Imagine That: Heath Hollingshead

Ever since Walt Disney first brought Mickey Mouse to life, the magical dream world of animated film has been one of childhood’s most vivid joys. For Heath Hollingshead, animation is still as exciting as when he was a kid—though now it’s all in a day’s work.


Heath Hollingshead is animation technical director at Blue Sky Studios in Greenwich, Connecticut, where he worked on Rio and two Ice Age movies, Dawn of the Dinosaurs, and Continental Drift. His latest film, set to open May 24, is the 3-D animated feature Epic—and epic it is both in scope and star power, with a cast that includes Beyoncé, Amanda Seyfried, and Steven Tyler.

After graduating from Full Sail University in 2001, Hollingshead began his career freelancing for Disney and other Orlando studios, working mostly on commercials and local projects. But his real passion was feature animation. In 2004, after two interviews for a job in features at Disney, it looked like he’d finally gotten his big break—when news came that the company was shutting down its Orlando animation studio. But the disappointment was short-lived. He began to land feature work at other Orlando studios, and then was recommended for a job at Blue Sky Studios, a major player in the field.

What keeps work interesting for Hollingshead is that almost every day brings a new challenge. When there’s a technical demand or problem to solve, he’s the go-to guy—from creating tools for the animators to the final polish.

He was in post-production on Epic when we spoke with him about the career he’d dreamed of since he was a boy growing up in Selma, Alabama.

Get In Media: What was it that drew you so strongly to this career?

Heath Hollingshead: I always loved animation and wanted to be involved in it. My mom was a huge Disney person and I grew up watching Disney feature animation. When I got a little bit older it was Jungle Book and then Robin Hood and The Sword and the Stone. Those kinds of movies were significant for me. I’d watch them till they wore out, then buy more and watch them again.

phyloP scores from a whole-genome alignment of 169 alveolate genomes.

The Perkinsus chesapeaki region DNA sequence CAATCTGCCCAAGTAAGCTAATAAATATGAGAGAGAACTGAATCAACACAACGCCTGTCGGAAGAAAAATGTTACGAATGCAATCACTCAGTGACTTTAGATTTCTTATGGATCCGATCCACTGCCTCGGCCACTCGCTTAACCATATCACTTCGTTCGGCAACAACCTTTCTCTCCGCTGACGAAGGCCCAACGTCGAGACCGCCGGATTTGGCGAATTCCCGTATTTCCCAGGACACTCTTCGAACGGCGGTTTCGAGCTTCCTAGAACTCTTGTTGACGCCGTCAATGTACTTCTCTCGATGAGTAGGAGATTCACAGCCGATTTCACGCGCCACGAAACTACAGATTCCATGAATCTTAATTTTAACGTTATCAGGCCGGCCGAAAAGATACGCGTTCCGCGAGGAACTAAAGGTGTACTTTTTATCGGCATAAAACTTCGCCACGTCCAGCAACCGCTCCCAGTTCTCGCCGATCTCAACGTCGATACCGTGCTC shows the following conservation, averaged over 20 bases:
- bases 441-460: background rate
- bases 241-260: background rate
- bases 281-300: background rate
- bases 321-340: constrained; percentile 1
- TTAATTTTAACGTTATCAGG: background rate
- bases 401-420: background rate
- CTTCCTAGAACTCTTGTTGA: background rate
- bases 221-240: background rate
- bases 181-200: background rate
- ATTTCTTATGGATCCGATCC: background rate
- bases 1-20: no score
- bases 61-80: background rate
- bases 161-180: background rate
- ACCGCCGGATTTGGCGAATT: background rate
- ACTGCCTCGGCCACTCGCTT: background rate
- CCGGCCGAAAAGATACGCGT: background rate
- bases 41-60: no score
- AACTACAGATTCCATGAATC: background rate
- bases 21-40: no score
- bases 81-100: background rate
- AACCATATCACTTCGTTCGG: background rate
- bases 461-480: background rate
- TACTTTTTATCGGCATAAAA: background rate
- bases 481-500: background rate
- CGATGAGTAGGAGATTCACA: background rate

GIM: At that point, were you still watching those films just for the fun of it?

HH: When I first started watching, it was probably that way. But the more you watched, the more you’d start noticing the movements and the way things worked. You’d begin to realize there are always different ways to present things—that it’s a choice, like an acting choice. You start watching why they are moving or how they are moving, and you begin to develop a technical way of looking at it. Then it becomes a question of how it could apply to what you wanted to do. And in school you learn the technical things that prepare you for working in the industry.

GIM: After Full Sail, you began freelancing at Disney. How did you get your start there?

HH: I had done an internship at Disney, but it was not a typical internship. I was working in the parks because I wanted to be close to the animation and meet people. My managers knew what I was going to school for, so every once in awhile you’d get introduced to somebody and let them know what you do and that you’re interested. If you have a passion, people realize it and they try to help you out.

GIM: When did you finally make the breakthrough from small freelance projects to more exciting jobs?

HH: The first film where I got my name in the credits and the Internet Movie Database was a little animated movie in Orlando called Tugger: The Jeep 4x4 Who Wanted to Fly. Then I did a straight-to-DVD series called Cartoon Galaxy. Those were the first things I did that people I knew could see.

GIM: How did that feel?

HH: [Laughs] It felt long in coming. I worked in the industry for four years after graduating school before people I knew could turn on the TV or, at the time, rent DVDs, or go to the theater and say, “Hey, you worked on that.” It was very rewarding. It felt great. It was wonderful.